feeling. University of California Press.
Week 8 Anger and Disgust
Raine, A. (2013). The anatomy of violence: the biological roots of crime.
Random House LLC.
Haidt, J. (2013). The righteous mind: Why good people are divided by politics
and religion. Random House LLC.
Herz, R. (2012). That's disgusting: Unraveling the mysteries of repulsion. WW
Norton & Company.
Week 9 Love
Fisher, H.D. (1994). The anatomy of love: A natural history of mating,
marriage, and why we stray. Ballantine.
Praver, F.C. (2011).The new science of love. Sourcebook.
Fredrickson, B. (2013). Love 2.0: How our supreme emotion affects
everything we think, do, feel, and become. (Note: This is also a good book on
happiness, self-compassion and loving kindness meditation)
Week 10 Happiness
Lyubomirsky, S. (2008). The how of happiness: A scientific approach to
getting the life you want. Penguin.
Lyubomirsky, S. (2013). The myths of happiness: What should make you
happy, but doesn't, what shouldn't make you happy, but does. Penguin.
Week 11 The Self-Conscious Emotions
Forward, S. (2001). Emotional blackmail: When people in your life use fear,
obligation, and guilt to manipulate you. HarperCollins.
Week 12 Emotions and Personality
Davidson, R. J. (2012). The emotional life of your brain: How its unique
patterns affect the way you think, feel, and live - and how you can change
them. Penguin.
Week 14 Effects of Emotion on Cognition
HELP University Department of Psychology
PSY223 Understanding and Managing Emotions
Semester 1, 2015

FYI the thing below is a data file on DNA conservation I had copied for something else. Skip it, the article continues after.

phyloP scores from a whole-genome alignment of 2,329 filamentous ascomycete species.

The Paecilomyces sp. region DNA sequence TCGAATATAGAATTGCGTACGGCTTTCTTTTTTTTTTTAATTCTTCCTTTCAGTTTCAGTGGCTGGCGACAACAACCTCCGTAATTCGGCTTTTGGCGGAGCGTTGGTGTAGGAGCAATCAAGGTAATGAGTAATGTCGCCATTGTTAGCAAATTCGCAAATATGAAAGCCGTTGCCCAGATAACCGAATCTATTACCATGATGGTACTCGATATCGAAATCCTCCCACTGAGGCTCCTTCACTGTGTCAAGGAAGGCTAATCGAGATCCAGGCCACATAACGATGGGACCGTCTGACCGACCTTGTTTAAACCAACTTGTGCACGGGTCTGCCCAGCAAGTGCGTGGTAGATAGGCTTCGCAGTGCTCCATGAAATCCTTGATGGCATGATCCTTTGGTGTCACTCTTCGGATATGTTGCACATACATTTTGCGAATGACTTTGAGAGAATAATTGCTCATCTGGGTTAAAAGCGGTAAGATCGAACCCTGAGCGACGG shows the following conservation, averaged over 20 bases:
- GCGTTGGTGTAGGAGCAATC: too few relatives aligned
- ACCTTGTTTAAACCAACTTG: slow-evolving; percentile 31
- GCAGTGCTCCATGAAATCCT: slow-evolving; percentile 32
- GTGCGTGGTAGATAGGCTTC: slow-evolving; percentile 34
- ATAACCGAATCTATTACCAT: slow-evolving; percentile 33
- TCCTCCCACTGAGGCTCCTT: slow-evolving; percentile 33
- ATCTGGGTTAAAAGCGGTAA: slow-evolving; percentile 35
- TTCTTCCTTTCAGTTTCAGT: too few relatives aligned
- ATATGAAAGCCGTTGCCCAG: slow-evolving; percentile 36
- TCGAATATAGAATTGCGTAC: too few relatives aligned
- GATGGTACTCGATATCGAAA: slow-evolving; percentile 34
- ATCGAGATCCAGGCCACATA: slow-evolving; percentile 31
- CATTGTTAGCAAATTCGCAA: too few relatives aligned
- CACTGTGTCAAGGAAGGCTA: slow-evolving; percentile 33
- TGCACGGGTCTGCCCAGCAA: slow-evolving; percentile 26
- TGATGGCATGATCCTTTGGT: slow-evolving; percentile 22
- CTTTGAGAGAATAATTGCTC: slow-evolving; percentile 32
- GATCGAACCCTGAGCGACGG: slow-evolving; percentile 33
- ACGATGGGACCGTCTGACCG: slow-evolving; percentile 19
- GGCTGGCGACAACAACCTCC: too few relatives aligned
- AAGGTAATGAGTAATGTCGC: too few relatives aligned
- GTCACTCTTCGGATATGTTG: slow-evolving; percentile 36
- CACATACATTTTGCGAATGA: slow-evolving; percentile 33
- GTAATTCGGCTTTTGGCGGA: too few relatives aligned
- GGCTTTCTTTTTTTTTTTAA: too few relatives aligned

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Goleman, D. (1996). Emotional intelligence: Why it can matter more than IQ.
Bradbury, T. & Greaves, J. (2009). Emotional intelligence 2.0. Talentsmart.
Damasio, A. (2008). Descartes' error: Emotion, reason and the human brain.
Random House.
Academic Journals
Journal of Personality and Social Psychology
Journal of Applied Psychology
Emotion Review
Cognition and Emotion
Psychological Bulletin
Psychological Science
Course Schedule Semester 1 (January), 2015
Week 1
Jan 12 16
Week 2
Jan 19 23
Week 3
Jan 26 30

Lecture 1: The Nature of
Lecture 2: The Evolution of
Lecture 3: Culture and

Week 4
Feb 2 6

Lecture 4: Emotion and

Body: Autonomic Nervous
System and Hormones

Week 5
Feb 9 13
Week 6
Feb 16 20
Week 7
Feb 23 27
Week 8
Mar 2 6
Week 9
Mar 9 13
Week 10
Mar 16 20

Comments and Readings

Shiota & Kalat Ch. 1
Shiota & Kalat Ch. 2
Shiota & Kalat Ch. 3
Shiota & Kalat Ch. 4
February 2nd: Federal Territory
February 3rd: Thaipusam

Lecture 5: Emotion and the